(Credit: Screenshots: Download.com/Tom McNamara)

Facebook has begun rolling out the progressive web app (PWA) version of its website, which is a hybrid of a mobile site and a mobile app. Android Police reports that visiting Facebook in the Android version of Chrome produced a pop-up window offering to add the site to the user's home screen.

This created a second Facebook app icon on the home screen, with a small Chrome logo in one corner. It's not clear yet if this function works with other mobile browsers like Firefox or Safari, or if pop-up blockers or ad blockers will interfere with the feature.

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Opening Facebook by tapping this new icon produces something that's not quite the mobile site and not quite the app interface. For example, this browser tab operates separately from the rest, so you can task switch between it and the set of other tabs that you may have open in Chrome. The progressive web app version also hides the address bar that usually appears at the top of a browser window.

The update isn't rolling out to everyone yet, but we were able to get it working on an Android phone by opening Chrome, loading the mobile Facebook site, tapping the menu button in the upper right, and selecting "Add to Home screen." It took about 30 seconds for the process to complete, resulting in a "Facebook" app icon being added to our app drawer despite not having the full Facebook app installed.

This icon did not have a Chrome logo on it, so seeing that may depend on what icon pack you have installed on your phone. We tested on a Google Pixel, using the default Pixel app launcher.

Why wouldn't you want to use the regular Facebook mobile app?

Unfortunately, Facebook's app has long been notorious for battery drain, and it asks for a large number of system permissions, from complete access to your contacts to the use of your camera and microphone. So if you just want to use Facebook to exchange updates with your friends and family, the app is relatively "heavy," leading Android and iOS users to log into the mobile site instead, or to use Facebook Lite if that's available in their region.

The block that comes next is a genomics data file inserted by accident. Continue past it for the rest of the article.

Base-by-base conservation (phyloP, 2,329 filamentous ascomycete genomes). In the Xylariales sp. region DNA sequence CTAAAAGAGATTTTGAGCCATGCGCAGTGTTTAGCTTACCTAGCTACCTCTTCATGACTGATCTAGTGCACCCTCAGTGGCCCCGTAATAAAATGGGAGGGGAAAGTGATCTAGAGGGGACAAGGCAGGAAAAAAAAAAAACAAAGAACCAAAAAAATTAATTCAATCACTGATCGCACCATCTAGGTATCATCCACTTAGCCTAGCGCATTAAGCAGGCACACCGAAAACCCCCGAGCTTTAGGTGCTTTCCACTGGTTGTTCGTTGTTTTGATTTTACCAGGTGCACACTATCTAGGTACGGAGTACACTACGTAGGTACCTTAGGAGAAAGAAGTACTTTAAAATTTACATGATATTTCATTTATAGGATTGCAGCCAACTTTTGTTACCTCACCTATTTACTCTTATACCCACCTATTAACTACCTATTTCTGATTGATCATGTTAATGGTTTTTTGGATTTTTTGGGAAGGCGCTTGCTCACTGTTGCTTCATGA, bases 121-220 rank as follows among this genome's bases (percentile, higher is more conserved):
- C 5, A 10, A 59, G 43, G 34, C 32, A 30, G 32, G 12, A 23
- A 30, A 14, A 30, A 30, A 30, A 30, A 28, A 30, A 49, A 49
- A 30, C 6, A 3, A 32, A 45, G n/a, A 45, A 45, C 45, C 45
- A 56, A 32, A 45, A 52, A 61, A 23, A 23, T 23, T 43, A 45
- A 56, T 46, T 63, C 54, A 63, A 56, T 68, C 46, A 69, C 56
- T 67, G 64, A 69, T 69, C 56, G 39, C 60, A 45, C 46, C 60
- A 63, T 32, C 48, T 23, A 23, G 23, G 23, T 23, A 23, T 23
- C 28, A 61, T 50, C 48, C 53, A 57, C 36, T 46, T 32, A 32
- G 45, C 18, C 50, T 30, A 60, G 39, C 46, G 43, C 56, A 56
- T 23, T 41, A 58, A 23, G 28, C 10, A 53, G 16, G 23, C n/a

There's also Facebook's struggle to protect its users' privacy and freedom from mass disinformation campaigns, which has led a non-trivial number of people to remove the mobile app and sometimes delete their account altogether.

PWAs are designed to be lightweight versions of an app that will load quicker and respond faster to user interactions. So in theory, the progressive web app version makes the Facebook experience better than what you'll get from a mobile browser (such as the PWA tab getting separated from the rest of Chrome's tabs), while not as being demanding as the full-fledged mobile app.

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The progressive web app version can also be updated on Facebook's side, without your needing to download an update or any additional apps at all. That means that you'll always have access to the latest version of Facebook.

At any rate, the PWA version of Facebook is finally reaching the public after months of speculation and rumor, and we look forward to testing it for you in multiple browsers, in both Android and iOS, so stay tuned.

The takeaways

  1. Facebook has begun rolling out a progressive web app version of their website for mobile users; a "PWA" is a hybrid between a mobile site and a mobile app, supposedly combining the best of both worlds.
  2. If you have been deemed eligible by Facebook for this version, you can access it by visiting the mobile site on Android or iOS. Right now, only Google Chrome is confirmed to be compatible.

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Tom is the senior editor covering Windows at Download.com.